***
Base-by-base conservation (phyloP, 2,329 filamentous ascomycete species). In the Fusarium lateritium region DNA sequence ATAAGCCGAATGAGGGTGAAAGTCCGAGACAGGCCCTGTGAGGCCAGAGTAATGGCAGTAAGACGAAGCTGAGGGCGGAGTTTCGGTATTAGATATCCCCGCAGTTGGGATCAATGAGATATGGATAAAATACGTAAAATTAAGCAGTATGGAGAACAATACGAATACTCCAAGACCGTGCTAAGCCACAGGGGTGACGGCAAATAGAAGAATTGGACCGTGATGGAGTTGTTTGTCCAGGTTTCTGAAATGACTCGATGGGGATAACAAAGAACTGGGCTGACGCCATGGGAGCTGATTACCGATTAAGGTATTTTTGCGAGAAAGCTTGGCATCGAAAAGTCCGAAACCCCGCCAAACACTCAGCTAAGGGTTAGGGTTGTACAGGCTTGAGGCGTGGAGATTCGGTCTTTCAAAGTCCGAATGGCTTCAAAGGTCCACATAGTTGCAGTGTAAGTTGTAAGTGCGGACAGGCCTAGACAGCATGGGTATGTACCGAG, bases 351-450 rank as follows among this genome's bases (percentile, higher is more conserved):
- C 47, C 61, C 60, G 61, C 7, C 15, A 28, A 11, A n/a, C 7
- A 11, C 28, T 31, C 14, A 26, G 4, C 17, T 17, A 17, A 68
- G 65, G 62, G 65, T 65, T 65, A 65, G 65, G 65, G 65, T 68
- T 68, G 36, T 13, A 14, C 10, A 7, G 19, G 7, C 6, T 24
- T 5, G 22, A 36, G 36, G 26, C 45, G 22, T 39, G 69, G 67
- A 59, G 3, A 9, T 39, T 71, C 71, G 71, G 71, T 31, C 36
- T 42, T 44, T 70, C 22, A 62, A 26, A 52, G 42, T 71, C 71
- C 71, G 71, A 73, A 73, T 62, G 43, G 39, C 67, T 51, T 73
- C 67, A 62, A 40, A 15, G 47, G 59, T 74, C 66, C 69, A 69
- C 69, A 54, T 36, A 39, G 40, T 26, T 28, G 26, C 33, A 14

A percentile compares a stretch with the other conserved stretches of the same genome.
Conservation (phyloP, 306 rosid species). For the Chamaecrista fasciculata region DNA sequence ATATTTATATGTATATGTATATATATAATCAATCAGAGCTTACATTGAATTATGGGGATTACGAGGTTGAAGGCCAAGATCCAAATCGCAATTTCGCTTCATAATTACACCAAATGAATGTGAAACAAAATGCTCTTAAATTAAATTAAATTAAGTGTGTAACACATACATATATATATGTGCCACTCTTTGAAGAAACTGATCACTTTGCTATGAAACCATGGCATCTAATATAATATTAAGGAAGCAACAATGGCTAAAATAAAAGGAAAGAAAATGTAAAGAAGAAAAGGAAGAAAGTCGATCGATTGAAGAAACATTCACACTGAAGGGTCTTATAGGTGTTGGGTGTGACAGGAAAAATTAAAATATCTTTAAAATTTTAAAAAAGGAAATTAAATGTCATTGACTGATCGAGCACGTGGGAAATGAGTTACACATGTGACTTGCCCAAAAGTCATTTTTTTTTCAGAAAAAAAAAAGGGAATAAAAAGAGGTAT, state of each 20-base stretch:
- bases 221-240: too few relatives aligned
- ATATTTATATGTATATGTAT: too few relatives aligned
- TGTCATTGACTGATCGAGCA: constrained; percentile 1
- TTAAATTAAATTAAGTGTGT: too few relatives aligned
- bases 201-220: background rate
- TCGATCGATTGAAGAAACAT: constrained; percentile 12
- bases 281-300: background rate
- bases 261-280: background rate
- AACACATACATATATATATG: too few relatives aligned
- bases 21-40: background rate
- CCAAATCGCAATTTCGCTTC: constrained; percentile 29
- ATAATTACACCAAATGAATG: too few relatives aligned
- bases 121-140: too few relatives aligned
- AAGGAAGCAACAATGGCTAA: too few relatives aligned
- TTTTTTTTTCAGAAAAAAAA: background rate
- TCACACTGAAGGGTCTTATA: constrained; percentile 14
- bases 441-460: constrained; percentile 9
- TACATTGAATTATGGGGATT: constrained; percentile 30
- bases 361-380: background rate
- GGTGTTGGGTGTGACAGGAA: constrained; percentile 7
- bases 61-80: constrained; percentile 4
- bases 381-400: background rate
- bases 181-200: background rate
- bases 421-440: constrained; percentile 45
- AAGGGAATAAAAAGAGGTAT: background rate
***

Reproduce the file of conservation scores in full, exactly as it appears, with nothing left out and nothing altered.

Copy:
Base-by-base conservation (phyloP, 2,329 filamentous ascomycete species). In the Fusarium lateritium region DNA sequence ATAAGCCGAATGAGGGTGAAAGTCCGAGACAGGCCCTGTGAGGCCAGAGTAATGGCAGTAAGACGAAGCTGAGGGCGGAGTTTCGGTATTAGATATCCCCGCAGTTGGGATCAATGAGATATGGATAAAATACGTAAAATTAAGCAGTATGGAGAACAATACGAATACTCCAAGACCGTGCTAAGCCACAGGGGTGACGGCAAATAGAAGAATTGGACCGTGATGGAGTTGTTTGTCCAGGTTTCTGAAATGACTCGATGGGGATAACAAAGAACTGGGCTGACGCCATGGGAGCTGATTACCGATTAAGGTATTTTTGCGAGAAAGCTTGGCATCGAAAAGTCCGAAACCCCGCCAAACACTCAGCTAAGGGTTAGGGTTGTACAGGCTTGAGGCGTGGAGATTCGGTCTTTCAAAGTCCGAATGGCTTCAAAGGTCCACATAGTTGCAGTGTAAGTTGTAAGTGCGGACAGGCCTAGACAGCATGGGTATGTACCGAG, bases 351-450 rank as follows among this genome's bases (percentile, higher is more conserved):
- C 47, C 61, C 60, G 61, C 7, C 15, A 28, A 11, A n/a, C 7
- A 11, C 28, T 31, C 14, A 26, G 4, C 17, T 17, A 17, A 68
- G 65, G 62, G 65, T 65, T 65, A 65, G 65, G 65, G 65, T 68
- T 68, G 36, T 13, A 14, C 10, A 7, G 19, G 7, C 6, T 24
- T 5, G 22, A 36, G 36, G 26, C 45, G 22, T 39, G 69, G 67
- A 59, G 3, A 9, T 39, T 71, C 71, G 71, G 71, T 31, C 36
- T 42, T 44, T 70, C 22, A 62, A 26, A 52, G 42, T 71, C 71
- C 71, G 71, A 73, A 73, T 62, G 43, G 39, C 67, T 51, T 73
- C 67, A 62, A 40, A 15, G 47, G 59, T 74, C 66, C 69, A 69
- C 69, A 54, T 36, A 39, G 40, T 26, T 28, G 26, C 33, A 14

A percentile compares a stretch with the other conserved stretches of the same genome.
Conservation (phyloP, 306 rosid species). For the Chamaecrista fasciculata region DNA sequence ATATTTATATGTATATGTATATATATAATCAATCAGAGCTTACATTGAATTATGGGGATTACGAGGTTGAAGGCCAAGATCCAAATCGCAATTTCGCTTCATAATTACACCAAATGAATGTGAAACAAAATGCTCTTAAATTAAATTAAATTAAGTGTGTAACACATACATATATATATGTGCCACTCTTTGAAGAAACTGATCACTTTGCTATGAAACCATGGCATCTAATATAATATTAAGGAAGCAACAATGGCTAAAATAAAAGGAAAGAAAATGTAAAGAAGAAAAGGAAGAAAGTCGATCGATTGAAGAAACATTCACACTGAAGGGTCTTATAGGTGTTGGGTGTGACAGGAAAAATTAAAATATCTTTAAAATTTTAAAAAAGGAAATTAAATGTCATTGACTGATCGAGCACGTGGGAAATGAGTTACACATGTGACTTGCCCAAAAGTCATTTTTTTTTCAGAAAAAAAAAAGGGAATAAAAAGAGGTAT, state of each 20-base stretch:
- bases 221-240: too few relatives aligned
- ATATTTATATGTATATGTAT: too few relatives aligned
- TGTCATTGACTGATCGAGCA: constrained; percentile 1
- TTAAATTAAATTAAGTGTGT: too few relatives aligned
- bases 201-220: background rate
- TCGATCGATTGAAGAAACAT: constrained; percentile 12
- bases 281-300: background rate
- bases 261-280: background rate
- AACACATACATATATATATG: too few relatives aligned
- bases 21-40: background rate
- CCAAATCGCAATTTCGCTTC: constrained; percentile 29
- ATAATTACACCAAATGAATG: too few relatives aligned
- bases 121-140: too few relatives aligned
- AAGGAAGCAACAATGGCTAA: too few relatives aligned
- TTTTTTTTTCAGAAAAAAAA: background rate
- TCACACTGAAGGGTCTTATA: constrained; percentile 14
- bases 441-460: constrained; percentile 9
- TACATTGAATTATGGGGATT: constrained; percentile 30
- bases 361-380: background rate
- GGTGTTGGGTGTGACAGGAA: constrained; percentile 7
- bases 61-80: constrained; percentile 4
- bases 381-400: background rate
- bases 181-200: background rate
- bases 421-440: constrained; percentile 45
- AAGGGAATAAAAAGAGGTAT: background rate